Music plays a big part of our lives and crosses all cultures in our hometowns in the Maritimes. My family was no different. My childhood memories go back to singing around the piano or with a guitar. We never questioned the song or why we were singing, we just did it! I believe that is because it was part of who we were—it was part of our culture. As an adult, I realize the big impact music played and still plays in my life. Our ancestors arrived with instruments and a song to share and passed it down from one generation to the next. It worked and worked well. It is magical when you find a new musical friend and learn a new tune. An instant relationship is struck and usually lasts a long time.
There are a number of styles of music played in PEI and one that has become a part of PEI culture—bluegrass music. I found bluegrass or it found me at a party with a few friends a number of years ago. We played a variety of tunes that evening with the bluegrass tunes sticking in my mind. It was like opening a door to a new room of music with new musicians.
A bit of history on bluegrass tells us that it originated in the United States after Scottish, Irish and British settlers landed in the Appalachia region. They brought instruments and their musical traditions with them. Bluegrass is played on acoustic stringed instruments such as guitar, five-string banjo, fiddle, mandolin and upright bass. Instruments take turns playing lead or the melody and improvising on the tune using runs, intros, licks and endings while others accompany. The music is a mix of Scottish and Irish tunes with sounds of American roots and country music. Some call it “hillbilly” or “mountain” music as it is influenced by music played in the hills of Appalachia. Vocals are also a part of bluegrass and feature harmony in two to four parts. The playing approach shares some similarity with jazz [improvising on a theme].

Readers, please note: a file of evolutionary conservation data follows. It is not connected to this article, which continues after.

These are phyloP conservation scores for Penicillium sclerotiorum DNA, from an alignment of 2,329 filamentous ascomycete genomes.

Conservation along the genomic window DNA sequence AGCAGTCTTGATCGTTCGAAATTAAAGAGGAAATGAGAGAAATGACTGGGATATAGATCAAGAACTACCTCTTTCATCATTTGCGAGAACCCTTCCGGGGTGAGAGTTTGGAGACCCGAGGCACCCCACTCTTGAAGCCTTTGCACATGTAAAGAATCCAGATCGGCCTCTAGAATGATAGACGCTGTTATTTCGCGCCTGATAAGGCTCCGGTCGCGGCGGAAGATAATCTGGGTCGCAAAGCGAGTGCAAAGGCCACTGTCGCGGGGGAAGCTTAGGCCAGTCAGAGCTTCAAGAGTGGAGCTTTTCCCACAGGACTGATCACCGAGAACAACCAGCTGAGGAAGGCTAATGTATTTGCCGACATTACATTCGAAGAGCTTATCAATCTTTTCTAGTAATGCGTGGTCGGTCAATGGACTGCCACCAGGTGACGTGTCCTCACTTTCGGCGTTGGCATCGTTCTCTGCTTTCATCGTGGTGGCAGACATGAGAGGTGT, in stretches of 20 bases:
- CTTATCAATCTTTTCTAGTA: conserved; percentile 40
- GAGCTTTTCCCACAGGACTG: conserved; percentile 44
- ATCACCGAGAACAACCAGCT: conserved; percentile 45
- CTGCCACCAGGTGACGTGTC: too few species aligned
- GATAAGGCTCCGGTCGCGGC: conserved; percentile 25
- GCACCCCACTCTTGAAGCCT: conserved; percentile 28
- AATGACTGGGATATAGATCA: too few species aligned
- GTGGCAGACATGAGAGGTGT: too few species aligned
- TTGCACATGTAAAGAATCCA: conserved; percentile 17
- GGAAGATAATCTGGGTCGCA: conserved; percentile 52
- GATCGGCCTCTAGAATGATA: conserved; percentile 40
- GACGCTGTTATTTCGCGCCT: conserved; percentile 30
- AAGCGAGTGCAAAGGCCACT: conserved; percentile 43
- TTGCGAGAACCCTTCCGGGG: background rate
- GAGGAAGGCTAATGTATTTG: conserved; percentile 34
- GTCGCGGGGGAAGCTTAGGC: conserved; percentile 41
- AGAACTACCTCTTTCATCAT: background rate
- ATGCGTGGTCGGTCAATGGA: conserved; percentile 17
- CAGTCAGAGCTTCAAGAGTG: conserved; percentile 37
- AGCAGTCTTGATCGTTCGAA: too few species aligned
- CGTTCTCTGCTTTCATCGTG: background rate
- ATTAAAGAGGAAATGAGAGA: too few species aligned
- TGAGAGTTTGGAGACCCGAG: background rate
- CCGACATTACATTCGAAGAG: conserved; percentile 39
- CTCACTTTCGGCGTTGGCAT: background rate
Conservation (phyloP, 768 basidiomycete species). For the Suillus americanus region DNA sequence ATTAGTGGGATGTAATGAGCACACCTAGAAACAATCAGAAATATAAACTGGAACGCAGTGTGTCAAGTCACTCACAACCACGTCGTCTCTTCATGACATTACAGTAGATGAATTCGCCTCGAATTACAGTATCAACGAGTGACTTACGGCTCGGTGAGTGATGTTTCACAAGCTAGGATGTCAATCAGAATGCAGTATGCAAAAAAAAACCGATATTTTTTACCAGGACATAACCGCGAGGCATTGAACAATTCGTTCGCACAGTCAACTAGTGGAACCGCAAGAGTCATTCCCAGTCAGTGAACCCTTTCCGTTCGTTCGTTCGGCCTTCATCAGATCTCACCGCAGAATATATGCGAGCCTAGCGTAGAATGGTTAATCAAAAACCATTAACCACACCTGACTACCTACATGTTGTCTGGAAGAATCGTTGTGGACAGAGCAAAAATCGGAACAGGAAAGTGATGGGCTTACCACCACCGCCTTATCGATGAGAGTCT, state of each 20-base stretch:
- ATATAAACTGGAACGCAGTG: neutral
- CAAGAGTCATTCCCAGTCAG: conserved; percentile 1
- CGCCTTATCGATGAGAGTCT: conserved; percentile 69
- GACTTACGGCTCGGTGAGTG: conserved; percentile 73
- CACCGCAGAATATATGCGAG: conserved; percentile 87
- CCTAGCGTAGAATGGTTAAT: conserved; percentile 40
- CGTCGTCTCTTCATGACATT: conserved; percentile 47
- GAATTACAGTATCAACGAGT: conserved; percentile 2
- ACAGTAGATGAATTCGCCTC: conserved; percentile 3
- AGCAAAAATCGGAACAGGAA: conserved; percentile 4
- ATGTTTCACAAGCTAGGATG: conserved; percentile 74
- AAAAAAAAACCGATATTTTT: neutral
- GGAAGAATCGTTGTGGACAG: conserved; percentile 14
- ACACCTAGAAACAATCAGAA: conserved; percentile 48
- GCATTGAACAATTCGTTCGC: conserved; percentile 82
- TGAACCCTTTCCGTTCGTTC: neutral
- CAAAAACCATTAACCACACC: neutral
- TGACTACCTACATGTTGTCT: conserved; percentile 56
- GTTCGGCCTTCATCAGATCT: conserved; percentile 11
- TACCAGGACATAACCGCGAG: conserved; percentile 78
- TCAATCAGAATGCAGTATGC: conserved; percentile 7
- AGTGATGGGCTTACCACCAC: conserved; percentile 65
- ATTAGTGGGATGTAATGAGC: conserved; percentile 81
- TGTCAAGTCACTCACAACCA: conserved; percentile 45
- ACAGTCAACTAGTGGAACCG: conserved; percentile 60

Bluegrass is a part of my routine now. My participation in the bluegrass scene on PEI goes back almost twenty years now. I joined the Bluegrass and Old Time Music Society and help with organizing fundraising concerts, music jams, workshops, and one of the largest festival in the Maritimes which is held in Rollo Bay the first full weekend in July.
When I hear the chopping sound of a mandolin, the flat picking sound of a guitar—boom chucka boom chucka—the finger rolls of a five string banjo, the doghouse bass, and of course the harmony vocals, it makes me happy. In the words of the late Doc Watson, famous musician and bluegrass singer and picker, “Music feeds my soul.”